3.5-mm stereo cable can only carry unbalanced audio signal for stereo audio, and therefore it is susceptible to electromagnetic interference. This is the reason why the cable should be as short as possible.
Technically, 3.5-mm stereo cable uses the TRS (tip-ring-sleeve) connector.
RCA cable and jacks are based on very old standards of Radio Corporation of America. Two separate cables transmit two mono audio signals individually.
The 3.5-mm-stereo-to-RCA cable is actually a mini converter: one end using TRS connector (for Chromecast Audio), and the other end using RCA connector (for your speaker)
So, Chromecast Audio treats 3.5-mm-stereo-to-RCA cable as a normal 3.5-mm stereo cable.
You probably can find such this 3.5-mm-stereo-to-RCA cable for your Chromecast Audio in the garage. If not, you can easily get it at a few bucks from most hardware shops.
Mini TOSLINK to TOSLINK optical cable
Compared to analog audio signals through stereo cables, there is no interference for digital audio. This is the reason why most HiFi systems prefer digital input (or coaxial).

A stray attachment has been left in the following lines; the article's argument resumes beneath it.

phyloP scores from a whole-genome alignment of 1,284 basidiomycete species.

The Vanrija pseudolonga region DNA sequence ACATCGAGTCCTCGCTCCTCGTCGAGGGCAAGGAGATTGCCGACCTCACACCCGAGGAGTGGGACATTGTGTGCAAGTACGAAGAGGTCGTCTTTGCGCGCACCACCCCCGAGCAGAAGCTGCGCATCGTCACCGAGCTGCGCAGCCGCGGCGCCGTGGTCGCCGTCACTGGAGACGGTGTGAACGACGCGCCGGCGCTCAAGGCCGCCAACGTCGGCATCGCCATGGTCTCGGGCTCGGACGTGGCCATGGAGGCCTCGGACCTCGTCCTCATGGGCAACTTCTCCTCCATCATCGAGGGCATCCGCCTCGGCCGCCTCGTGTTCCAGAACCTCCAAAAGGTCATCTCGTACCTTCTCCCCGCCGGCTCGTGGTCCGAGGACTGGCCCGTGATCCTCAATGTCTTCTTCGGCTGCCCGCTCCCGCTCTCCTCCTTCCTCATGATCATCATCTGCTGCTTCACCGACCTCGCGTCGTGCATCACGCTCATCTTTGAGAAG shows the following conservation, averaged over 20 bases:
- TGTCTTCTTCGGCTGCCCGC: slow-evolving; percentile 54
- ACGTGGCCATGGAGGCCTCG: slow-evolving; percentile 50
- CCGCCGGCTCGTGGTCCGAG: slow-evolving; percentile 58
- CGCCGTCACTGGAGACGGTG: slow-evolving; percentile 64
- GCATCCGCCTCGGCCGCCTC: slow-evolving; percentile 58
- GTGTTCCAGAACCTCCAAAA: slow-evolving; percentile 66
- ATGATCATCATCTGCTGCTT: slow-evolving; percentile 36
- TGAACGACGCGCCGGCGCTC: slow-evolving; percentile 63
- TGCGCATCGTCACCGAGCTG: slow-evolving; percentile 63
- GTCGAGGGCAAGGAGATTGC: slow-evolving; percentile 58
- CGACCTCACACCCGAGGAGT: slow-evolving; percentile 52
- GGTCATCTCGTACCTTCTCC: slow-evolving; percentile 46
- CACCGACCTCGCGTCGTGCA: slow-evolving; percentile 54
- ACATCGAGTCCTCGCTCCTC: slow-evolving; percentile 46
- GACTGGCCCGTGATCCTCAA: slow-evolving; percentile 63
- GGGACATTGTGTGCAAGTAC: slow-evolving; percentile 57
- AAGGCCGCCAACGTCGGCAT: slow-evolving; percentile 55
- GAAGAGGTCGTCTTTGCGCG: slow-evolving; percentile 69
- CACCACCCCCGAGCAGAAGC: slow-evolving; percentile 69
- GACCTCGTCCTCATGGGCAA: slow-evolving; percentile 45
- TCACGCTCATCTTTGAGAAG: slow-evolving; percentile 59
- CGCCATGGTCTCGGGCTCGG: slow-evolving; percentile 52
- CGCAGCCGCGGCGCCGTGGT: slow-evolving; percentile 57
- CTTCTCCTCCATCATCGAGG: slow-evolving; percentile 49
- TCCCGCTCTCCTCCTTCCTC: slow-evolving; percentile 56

The digital audio signal is processed by your speaker or AV receiver. It is converted to analog output eventually with their own DACs.
So, technically Mini TOSLINK to TOSLINK optical audio cables for Chromecast Audio can only avoid signal interference. There is no guarantee of better audio quality.
But generally speaking, most sound systems or speakers with digital input usually have decent DACs inside. And they usually optimize and fine-tune the speaker (and firmware) for that specific DAC chip. This is the reason why the audio quality usually is very good in such systems.
The optical audio cable is NOT included in your Chromecast Audio box. You can get a 6-feet one at about $10.
What’s the audio quality of Chromecast Audio output? Why audio cables for Chromecast Audio matter?
Chromecast Audio, although with decent output audio quality, is not a high-end HiFi device.
The $35 price tag is reality.
But Chromecast Audio is seldom the bottleneck for audio quality in your sound system.
The final audio quality to your ear is affected by:
- the speaker;
- the amplifier;
- the DAC;
- signal interference and signal distortion;
- media source quality.
The audio quality is always limited by the worst one. For example, if you have a densely-compressed and distorted audio source file, there is no way to get decent audio quality no matter what audio system you have.